The stuffy Professor Brooke of “An Episode in the Life of Professor Brooke” resents his dashing colleague Riley because, according to gossip, women find Riley irresistible. At a convention, to which Brooke and Riley travel together, Brooke meets a lonely woman, Ruth, who invites him to her home for the evening. An attractive blond, Ruth is a genuine, sensitive person, who rather naïvely admires Brooke because he has written two scholarly books. Ruth has lost her hair as a result of chemotherapy, and her revelation of her baldness to Brooke when she really did not have to make herself so vulnerable demonstrates the depth of her character. Despite her condition, she loves life and has found the inspiration in poetry to want to live, but Brooke considers the kind of poetry she likes silly and sentimental. He listens to her read it, however, and then spends the night with her. After he returns to his home, Brooke finds anonymous love poems, undoubtedly from Ruth, in his mailbox at the university. Brooke’s wife suffers from doubt about her marriage when she smells strange perfume on his clothing. As for Brooke, he rationalizes his callousness toward Ruth and the betrayal of his wife; the experience has bolstered his ego. He now feels that he has that allure for women that he envied in Riley: “From now on he would sit in the front of the church and let Riley, knowing what he knew, watch him. He would kneel before Riley as we must all, he thought, kneel before one another.”
The stories usually involve relatively little plot or action. “Wingfield,” for example, unfolds almost entirely as a memory, but despite its slight plot, it has a powerful effect. In this first-person account, an ex-GI tells of his memories of his buddy, Wingfield, a country boy who had been a very easygoing soldier. The narrator recalls that during war games he sneaked up behind Wingfield to take him by surprise, an easy move because Wingfield had built a fire in violation of the rules of the maneuvers. The narrator also recalls how “with hatred and contempt and joy I took him from behind, and as I drew it across his throat, I was wishing that my finger was a knife.” A few months later in the Mekong Delta, the narrator’s company was attacked, and he presumed the missing Wingfield dead. Later in civilian life, the narrator receives letters from another member of the company, Parker, but does not answer Parker’s inquiries about other members of the company, rationalizing that the letters “were full of messages for people who weren’t alive any more.” Nine years after the soldiers have left Korea, Parker, with his wife and daughter, drops in on the narrator one evening. During the course of the conversation, Parker mentions that he recently saw Wingfield sleeping on a bench in a train station. After Parker leaves, the narrator sits alone and drinks wine until he falls asleep: these seemingly commonplace actions identify the narrator with Wingfield and, although the narrator may not realize it, he is not alive any more.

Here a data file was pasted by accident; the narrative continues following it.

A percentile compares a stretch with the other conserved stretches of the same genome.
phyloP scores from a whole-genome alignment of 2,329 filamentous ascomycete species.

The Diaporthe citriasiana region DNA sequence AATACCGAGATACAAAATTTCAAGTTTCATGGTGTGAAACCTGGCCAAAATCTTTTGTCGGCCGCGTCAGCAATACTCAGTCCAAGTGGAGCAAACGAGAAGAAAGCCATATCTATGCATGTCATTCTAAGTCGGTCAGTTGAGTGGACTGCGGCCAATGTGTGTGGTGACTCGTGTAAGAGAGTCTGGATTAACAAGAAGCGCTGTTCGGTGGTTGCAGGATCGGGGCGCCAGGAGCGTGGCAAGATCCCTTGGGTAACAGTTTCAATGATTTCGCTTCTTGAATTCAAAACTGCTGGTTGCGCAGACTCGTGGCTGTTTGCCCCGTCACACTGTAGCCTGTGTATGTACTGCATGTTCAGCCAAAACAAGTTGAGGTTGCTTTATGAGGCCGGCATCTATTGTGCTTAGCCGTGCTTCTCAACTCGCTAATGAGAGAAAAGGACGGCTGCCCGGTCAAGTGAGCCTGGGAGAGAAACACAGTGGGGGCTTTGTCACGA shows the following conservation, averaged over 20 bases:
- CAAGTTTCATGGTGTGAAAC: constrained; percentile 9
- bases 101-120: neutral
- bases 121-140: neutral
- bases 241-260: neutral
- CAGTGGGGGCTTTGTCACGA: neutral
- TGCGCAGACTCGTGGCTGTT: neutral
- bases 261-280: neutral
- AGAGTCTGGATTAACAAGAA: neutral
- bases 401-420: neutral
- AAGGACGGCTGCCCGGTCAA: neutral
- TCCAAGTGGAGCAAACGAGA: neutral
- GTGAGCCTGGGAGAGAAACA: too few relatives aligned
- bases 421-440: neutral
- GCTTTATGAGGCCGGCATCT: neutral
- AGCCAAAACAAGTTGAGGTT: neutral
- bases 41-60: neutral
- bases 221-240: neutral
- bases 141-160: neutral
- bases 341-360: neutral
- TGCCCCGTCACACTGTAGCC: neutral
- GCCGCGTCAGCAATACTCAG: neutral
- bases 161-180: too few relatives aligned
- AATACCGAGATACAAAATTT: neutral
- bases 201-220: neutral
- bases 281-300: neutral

Wolff’s plots are often dramatizations of moral choices or dilemmas through which he allows the reader greater insight into his first-person narrators than they have into themselves. The narrator of “Smokers” meets Eugene, a boy from Oregon, on the train as both are traveling to school in Connecticut. The narrator is a social climber and does not want to associate with a scholarship boy such as Eugene, but he does want to impress Talbot, whose father is wealthy and has some claim to fame as a race-car driver. The narrator finds that tennis is not the way to impress Talbot, but he eventually learns that he can help Talbot with English Composition. The moral dilemma develops when school authorities find Eugene in a smoke-filled room where Talbot and the narrator have been doing the smoking. Eugene is expelled for the offense of smoking. The narrator’s conscience almost prompts him to go to the Dean on Eugene’s behalf, but he rationalizes the moral choice this way:For all I know,...